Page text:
Photograph by Deddeda Stemler
By Tom Hawthorn
Special to The Globe and Mail
March 5, 2008
Ted Grant has shot bullfights and cowboys sleeping in a bunkhouse; an Olympic runner at a moment of triumph and an upside-down equestrian rider bucked from a horse; John Diefenbaker chortling and Pierre Trudeau sliding down a banister.
He has covered a war that lasted a week and another that seemed would never end.
For a half-century, his photographs have been part of our collective memory. The images appeared in the likes of Star Weekly and Weekend Magazine, the newspaper supplements that once offered the nation's readers a shared experience.
His most reproduced work – admired by some, defaced by others – has been found on election campaign posters.
After years of showing us to ourselves, Mr. Grant finds himself in the uncomfortable position of having the camera turned on him. He is the subject of a documentary – Ted Grant: The Art of Observation – produced for the Bravo! network in which he is portrayed as Canada's most famous unknown photographer.
Many know the work; few know the name. A photographer who admits to shyness likes it that way.
“I'm just a shooter like anybody else,” he insists.
In his day, he was a Yousuf Karsh of the newsroom, an old-fashioned lensman whose perseverance, hard work and killer eye produced such memorable images as a playful prime minister descending a staircase by riding the handrail on his rump, a naughty boy with his arms flung heavenward.
The National Archives of Canada in Ottawa maintains a collection of Mr. Grant's work. Back in 1999, he received a lifetime achievement award from the Canadian Association of Photographers and Artists in Communication (CAPIC). The other recipient that year was Mr. Karsh, the land's most famous photographer.
Where Mr. Karsh created his icons in a studio setting, Mr. Grant has preferred to shoot in a natural habitat (even if that was an office) using available light. Like Mr. Karsh, he sees the world in black and white. Colour photography is for shooting clothes, he says. Black and white captures souls.
A lean, wiry man, Mr. Grant looks happiest when holding a camera. While staring through the viewfinder with his left eye, his lazy right eye gazes up and away from the action. He has limited vision in the right, which has been unhelpful on assignment. He was once struck by a loose tire while photographing a road race. Another time, he was on the sidelines of a football game when Ron Stewart of the Ottawa Rough Riders ran an end sweep. So intent was the photographer on capturing the moment that he failed to notice the two hulking defenders about to drive the runner out of bounds. Mr. Grant became the meat in a hero sandwich.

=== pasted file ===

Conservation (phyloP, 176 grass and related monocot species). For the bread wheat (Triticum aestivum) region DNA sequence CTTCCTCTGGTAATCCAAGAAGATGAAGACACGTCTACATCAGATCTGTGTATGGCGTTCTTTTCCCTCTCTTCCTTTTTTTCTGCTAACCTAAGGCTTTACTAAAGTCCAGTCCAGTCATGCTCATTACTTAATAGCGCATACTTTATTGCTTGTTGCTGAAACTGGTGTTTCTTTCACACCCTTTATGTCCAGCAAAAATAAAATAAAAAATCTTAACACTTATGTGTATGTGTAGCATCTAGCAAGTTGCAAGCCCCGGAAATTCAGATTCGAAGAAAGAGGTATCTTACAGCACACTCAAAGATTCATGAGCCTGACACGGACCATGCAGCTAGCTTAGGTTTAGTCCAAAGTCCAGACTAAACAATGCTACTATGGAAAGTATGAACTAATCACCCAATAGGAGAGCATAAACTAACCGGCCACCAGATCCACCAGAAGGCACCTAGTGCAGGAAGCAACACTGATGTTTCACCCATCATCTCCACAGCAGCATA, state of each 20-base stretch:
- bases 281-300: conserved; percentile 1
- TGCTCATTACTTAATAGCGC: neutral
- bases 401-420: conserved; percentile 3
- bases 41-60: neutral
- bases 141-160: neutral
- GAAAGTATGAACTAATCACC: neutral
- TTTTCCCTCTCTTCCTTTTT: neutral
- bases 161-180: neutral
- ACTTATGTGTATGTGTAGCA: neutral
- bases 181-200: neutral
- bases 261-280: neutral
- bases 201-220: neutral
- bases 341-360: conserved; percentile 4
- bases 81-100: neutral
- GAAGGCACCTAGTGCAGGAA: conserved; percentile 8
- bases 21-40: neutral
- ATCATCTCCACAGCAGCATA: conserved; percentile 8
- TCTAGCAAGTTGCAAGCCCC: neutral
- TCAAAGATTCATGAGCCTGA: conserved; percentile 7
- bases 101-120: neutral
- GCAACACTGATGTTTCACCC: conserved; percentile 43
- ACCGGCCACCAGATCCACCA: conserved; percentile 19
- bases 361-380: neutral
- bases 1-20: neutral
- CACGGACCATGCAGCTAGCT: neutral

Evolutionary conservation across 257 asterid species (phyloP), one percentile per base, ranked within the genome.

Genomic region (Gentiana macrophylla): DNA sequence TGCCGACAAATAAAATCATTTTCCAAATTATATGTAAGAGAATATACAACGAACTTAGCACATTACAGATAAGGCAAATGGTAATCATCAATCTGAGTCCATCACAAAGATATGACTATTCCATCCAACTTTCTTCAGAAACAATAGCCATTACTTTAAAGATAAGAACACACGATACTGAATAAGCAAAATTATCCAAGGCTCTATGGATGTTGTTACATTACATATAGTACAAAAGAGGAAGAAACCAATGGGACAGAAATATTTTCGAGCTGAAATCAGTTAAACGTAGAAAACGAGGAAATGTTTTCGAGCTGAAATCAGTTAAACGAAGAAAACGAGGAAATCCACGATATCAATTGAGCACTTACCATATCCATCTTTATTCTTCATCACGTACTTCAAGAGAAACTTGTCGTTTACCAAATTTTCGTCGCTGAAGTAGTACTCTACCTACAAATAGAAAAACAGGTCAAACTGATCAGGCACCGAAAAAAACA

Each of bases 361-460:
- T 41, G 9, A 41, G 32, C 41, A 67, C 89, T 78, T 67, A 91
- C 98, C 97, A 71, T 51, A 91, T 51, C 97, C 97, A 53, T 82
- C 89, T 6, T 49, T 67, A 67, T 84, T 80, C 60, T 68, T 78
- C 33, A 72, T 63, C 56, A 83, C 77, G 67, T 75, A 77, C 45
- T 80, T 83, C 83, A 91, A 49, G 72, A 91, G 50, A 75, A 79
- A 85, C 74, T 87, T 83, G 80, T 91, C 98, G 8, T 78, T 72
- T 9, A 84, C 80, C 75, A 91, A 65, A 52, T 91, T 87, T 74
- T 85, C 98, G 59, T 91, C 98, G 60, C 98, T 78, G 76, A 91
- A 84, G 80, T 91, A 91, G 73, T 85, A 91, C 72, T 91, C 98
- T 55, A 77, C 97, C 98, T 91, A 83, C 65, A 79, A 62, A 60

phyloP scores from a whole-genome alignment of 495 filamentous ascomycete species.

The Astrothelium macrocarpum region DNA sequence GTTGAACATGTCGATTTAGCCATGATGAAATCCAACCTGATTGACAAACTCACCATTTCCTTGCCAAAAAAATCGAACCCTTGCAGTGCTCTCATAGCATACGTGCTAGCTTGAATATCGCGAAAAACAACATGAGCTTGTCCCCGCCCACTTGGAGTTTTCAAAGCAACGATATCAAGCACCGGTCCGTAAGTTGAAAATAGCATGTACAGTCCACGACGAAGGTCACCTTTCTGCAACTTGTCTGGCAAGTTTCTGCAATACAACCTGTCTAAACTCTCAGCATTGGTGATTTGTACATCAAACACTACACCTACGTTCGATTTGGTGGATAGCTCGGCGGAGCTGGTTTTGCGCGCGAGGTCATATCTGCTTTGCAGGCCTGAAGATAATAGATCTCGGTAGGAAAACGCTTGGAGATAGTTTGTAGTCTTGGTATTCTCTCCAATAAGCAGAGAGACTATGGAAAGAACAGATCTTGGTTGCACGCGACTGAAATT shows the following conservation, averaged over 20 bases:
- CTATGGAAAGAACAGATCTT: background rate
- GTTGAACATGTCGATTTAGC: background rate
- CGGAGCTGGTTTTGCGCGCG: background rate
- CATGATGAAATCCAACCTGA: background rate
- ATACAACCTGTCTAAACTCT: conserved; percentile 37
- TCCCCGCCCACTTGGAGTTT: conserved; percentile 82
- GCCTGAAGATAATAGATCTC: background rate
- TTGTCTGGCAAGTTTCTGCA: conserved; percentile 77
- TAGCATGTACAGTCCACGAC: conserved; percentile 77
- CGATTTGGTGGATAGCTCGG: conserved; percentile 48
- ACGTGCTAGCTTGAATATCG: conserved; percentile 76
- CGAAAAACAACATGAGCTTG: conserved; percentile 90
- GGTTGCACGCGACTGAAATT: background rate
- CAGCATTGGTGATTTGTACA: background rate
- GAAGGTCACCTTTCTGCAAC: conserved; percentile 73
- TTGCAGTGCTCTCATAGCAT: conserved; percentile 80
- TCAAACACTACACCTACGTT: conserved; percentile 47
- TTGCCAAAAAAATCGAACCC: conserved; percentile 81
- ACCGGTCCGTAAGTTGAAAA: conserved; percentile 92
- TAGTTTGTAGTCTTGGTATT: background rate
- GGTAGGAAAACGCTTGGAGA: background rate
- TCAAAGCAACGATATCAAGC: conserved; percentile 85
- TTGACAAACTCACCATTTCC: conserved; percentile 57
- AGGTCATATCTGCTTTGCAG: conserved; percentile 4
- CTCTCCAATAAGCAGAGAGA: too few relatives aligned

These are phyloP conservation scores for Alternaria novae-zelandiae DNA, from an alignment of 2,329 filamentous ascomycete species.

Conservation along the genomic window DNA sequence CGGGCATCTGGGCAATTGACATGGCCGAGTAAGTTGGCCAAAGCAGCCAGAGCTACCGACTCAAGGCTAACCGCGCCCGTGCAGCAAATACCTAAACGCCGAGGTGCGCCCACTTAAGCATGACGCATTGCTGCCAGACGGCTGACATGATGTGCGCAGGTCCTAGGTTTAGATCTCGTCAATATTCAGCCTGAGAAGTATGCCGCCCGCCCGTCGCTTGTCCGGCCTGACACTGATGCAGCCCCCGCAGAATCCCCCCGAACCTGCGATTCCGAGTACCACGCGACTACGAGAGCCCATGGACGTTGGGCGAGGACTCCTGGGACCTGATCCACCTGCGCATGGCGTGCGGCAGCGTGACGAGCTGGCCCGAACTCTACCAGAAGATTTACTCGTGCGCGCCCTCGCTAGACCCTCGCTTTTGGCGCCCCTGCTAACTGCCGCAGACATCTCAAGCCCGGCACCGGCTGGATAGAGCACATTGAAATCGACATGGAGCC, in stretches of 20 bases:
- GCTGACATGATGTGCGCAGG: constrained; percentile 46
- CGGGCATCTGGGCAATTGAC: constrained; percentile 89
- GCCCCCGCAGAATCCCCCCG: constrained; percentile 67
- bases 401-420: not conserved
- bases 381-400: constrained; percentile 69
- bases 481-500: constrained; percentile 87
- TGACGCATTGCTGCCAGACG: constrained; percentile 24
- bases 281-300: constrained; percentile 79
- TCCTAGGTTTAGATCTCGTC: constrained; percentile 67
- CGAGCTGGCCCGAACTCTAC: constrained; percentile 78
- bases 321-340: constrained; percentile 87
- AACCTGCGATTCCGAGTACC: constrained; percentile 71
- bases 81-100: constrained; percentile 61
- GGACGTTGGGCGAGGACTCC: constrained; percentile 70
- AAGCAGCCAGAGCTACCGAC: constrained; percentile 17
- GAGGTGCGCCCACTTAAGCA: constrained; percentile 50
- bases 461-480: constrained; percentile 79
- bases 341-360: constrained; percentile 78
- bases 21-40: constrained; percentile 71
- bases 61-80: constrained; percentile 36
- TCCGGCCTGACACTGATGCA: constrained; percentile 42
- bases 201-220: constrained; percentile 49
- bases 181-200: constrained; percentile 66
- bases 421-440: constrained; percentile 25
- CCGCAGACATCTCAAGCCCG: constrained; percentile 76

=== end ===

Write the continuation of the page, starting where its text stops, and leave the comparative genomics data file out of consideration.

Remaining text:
“I didn't know where I was,” he said. “They all got up and I was left lying there.
“I said, ‘How's my camera?' ”
The basement walls of Mr. Grant's home are covered with a lifetime's work, family snapshots mixing with portraits of John Travolta and others. A room that once served as a darkroom has been transformed into a light room, as the 78-year-old photographer has kept up with technological advances. He has come a long way since the day when he ruined his wife's baking tins with the chemicals he was using to develop his first batch of film.
Born in Toronto a few months before the stock-market crash of 1929, he became enraptured with photography after his father allowed him to take a few shots with the family's Box Brownie, a cardboard contraption. The family did not have enough money on a beer-truck driver's salary to get Ted one of his own.
His wife, the former Irene Irons, presented him with his first camera on his 21st birthday. She had saved $30 from her job as a secretary to buy a little Argus A2. He has it still.
He took the camera with him to car races on a dirt track. The drivers liked his work and were soon paying a princely $1 per print. A shot of a tire popping off a racing car was bought by the Ottawa Citizen, which gave him a photo credit and a modest payment. A young man who had been making a living by repairing restaurant equipment soon after launched a new career.
Journalistic assignments have taken him to the Middle East for the Six-Day War of 1967, to Vietnam for the battle of Khe Sanh, to Ukraine to cover the aftermath of Chernobyl.
“If you're going to war, go with the Israelis,” he said. “It starts on Monday and you're heading home on Saturday.”
Mr. Grant trained for the 1988 Seoul Olympics by standing alongside the Pat Bay Highway with his cameras, honing his timing by trying to focus on the licence plates of the cars speeding past.
On the day of the 100-metre race, he avoided the finish line for a spot farther down the track that he had scouted during the preliminaries. After Canada's Ben Johnson crossed the line, he thrust a finger in the air in triumph before looking back at his heartsick rival.
A single colour frame – perfectly composed, the runners in mid-stride looking like statues – captured the moment. It was the image of a lifetime, at least until the gold medal was rescinded when Mr. Johnson failed a drug test. It was as if someone told Mr. Karsh he had photographed Winston Churchill's double and not the great man himself.
Mr. Grant has the uncanny ability of finding art in adversity. After undergoing nearly six hours of neurosurgery in 1980 to repair nerve damage in his good eye, the grateful photographer decided to turn his lens on doctors and nurses. His seventh book, now in the planning, will be a study of medical students at the University of Victoria.
In the past, he has been an official photographer for the Progressive Conservatives, handling six federal campaigns as well as chronicling the lives of federal and provincial party leaders. Those photos of a Smilin' Brian Mulroney on 1984 and 1988 campaign posters? Take out the darts and gaze on the work of Ted Grant.
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